Nice jQuery plugins

I’ve been working on a web page for the last couple of days that has to do a bunch of stuff client-side, so I’ve been relying more on JavaScript and jQuery, rather than the usual ASP.NET Web Forms stuff I’m used to.

Here’s a list of three relatively simple jQuery plugins that I’m using. I’ve found that, when looking for a way to do something in JavaScript/jQuery, there are usually several options. There are a lot of plugins out there. Some of them are well-written, cross-browser compatible, small, and quick. Others are a little buggy. These three appear to be in the former category.

Watermark plugin for jQuery — We usually use the Ajax Control Toolkit watermark extender. This seems to work just as well, with minimal effort.

jquery-color — I wanted to do some simple color animations on this page. Basically, I wanted to just briefly highlight a new entry with a color background, then have that background color fade out. This can be done with jQuery UI, but that’s a heavy bit of code to include, if you don’t really need it all. This plugin took a while to track down. The page for this at just has a bunch of dead links on it. And searching for jquery color animation on Google mostly leads you astray. I found links to jquery-color on a couple of Stack Overflow questions.

simplepager — I’m displaying a list of comments on the page, and I needed to have a way to display them 10 at a time and page through them. This, again, is something that would be easy for me to do server-side with a ListView and DataPager, but I hadn’t really had to do it client-side before. There’s one site I worked on recently where the original author had implemented his own custom pager, but I didn’t want to use that code if I could avoid it. (Not that there was anything wrong with it, but it was well-integrated into that specific instance, and would have required work to generalize.) I had to make a minor change to this plugin, and I’m thinking that maybe I should submit it back to the author and see if he’ll merge it into the release version. I probably need to create an account on Github to do that, but that wouldn’t be a bad idea anyway.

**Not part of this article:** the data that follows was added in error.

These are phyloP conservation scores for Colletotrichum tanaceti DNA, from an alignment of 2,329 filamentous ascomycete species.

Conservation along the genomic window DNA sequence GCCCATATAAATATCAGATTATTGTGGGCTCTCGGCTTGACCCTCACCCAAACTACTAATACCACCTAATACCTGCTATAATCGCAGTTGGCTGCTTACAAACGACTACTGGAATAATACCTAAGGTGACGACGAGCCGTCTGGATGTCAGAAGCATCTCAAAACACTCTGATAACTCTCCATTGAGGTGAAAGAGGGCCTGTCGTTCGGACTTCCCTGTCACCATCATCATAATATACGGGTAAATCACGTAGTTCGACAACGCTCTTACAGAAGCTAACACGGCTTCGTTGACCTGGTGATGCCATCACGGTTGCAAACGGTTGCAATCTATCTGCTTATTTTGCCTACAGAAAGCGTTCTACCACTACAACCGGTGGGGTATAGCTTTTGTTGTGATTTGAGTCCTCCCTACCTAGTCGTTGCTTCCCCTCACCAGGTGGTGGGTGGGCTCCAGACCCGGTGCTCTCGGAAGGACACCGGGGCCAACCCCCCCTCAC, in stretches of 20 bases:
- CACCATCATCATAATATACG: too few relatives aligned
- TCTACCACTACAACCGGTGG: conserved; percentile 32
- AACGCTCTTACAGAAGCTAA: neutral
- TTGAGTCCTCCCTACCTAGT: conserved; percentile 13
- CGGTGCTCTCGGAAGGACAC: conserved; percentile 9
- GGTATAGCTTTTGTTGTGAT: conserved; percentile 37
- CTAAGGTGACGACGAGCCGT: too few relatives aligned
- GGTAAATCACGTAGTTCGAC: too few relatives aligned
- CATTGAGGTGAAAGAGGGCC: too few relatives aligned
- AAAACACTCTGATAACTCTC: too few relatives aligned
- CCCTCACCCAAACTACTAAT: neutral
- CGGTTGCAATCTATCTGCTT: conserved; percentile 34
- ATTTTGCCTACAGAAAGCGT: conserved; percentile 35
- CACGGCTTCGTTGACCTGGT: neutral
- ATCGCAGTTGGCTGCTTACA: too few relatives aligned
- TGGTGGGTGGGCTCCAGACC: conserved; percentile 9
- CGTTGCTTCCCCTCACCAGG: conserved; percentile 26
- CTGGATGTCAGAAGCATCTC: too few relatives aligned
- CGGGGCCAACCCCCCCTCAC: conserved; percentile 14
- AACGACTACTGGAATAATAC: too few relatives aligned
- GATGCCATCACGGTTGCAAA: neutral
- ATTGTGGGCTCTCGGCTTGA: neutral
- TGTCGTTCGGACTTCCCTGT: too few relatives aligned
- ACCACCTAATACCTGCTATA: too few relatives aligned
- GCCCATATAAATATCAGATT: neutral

truly annoying programming problems

I spent a few hours on Friday working on a problem that’s weird enough that I feel it warrants a blog entry. I made a few changes to one of our systems at work recently, and rolled them out Friday morning. This system is a VS 2008 solution with several projects in it. One of the projects is a bunch of web services, both SOAP and REST, that are deployed as a single DLL. I made a minor change to one of the REST services, but didn’t touch the SOAP services. And I made a minor change to a class in what is essentially a data access layer project that is referenced in the web service project, but nothing that should have affected the SOAP services. I’m saying all this to establish that I did not change anything that should have changed the SOAP services at all.

Returning to the data access project: this project was initially auto-generated through some CodeSmith templates, long before I started working for the company. The idea was that every class was implemented as a partial class broken into two files, with one file that contained auto-generated code, and one that could be used to add custom code. Now, some of these classes are used as output for the SOAP services. And those services just use the default XML serialization. (Some of you may see where this is heading.)

So we’re got a class called, let’s say, “Location,” broken into file X and file Y. File X contains properties A, B, and C, and file Y contains properties D, E, and F. Up until Friday, these properties had always been serialized from file X, then file Y, so they appeared in the output as A, B, C, D, E, and F. For some reason, on Friday, the compiler decided to process file Y before file X, and give me an XML document ordered as D, E, F, A, B, C. And, of course, the C# programs we have that actually call these web services don’t like getting their properties out of order. They expect everything to look exactly like the WSDL that was pulled in when they were last deployed. Oh, and most of them don’t have any useful error-handling or logging, and do a lot of their work in a declarative manner, through controls in the .aspx files rather than in code-behind, where I can see what’s going on step-by-step in the debugger. So figuring out what had gone wrong was interesting.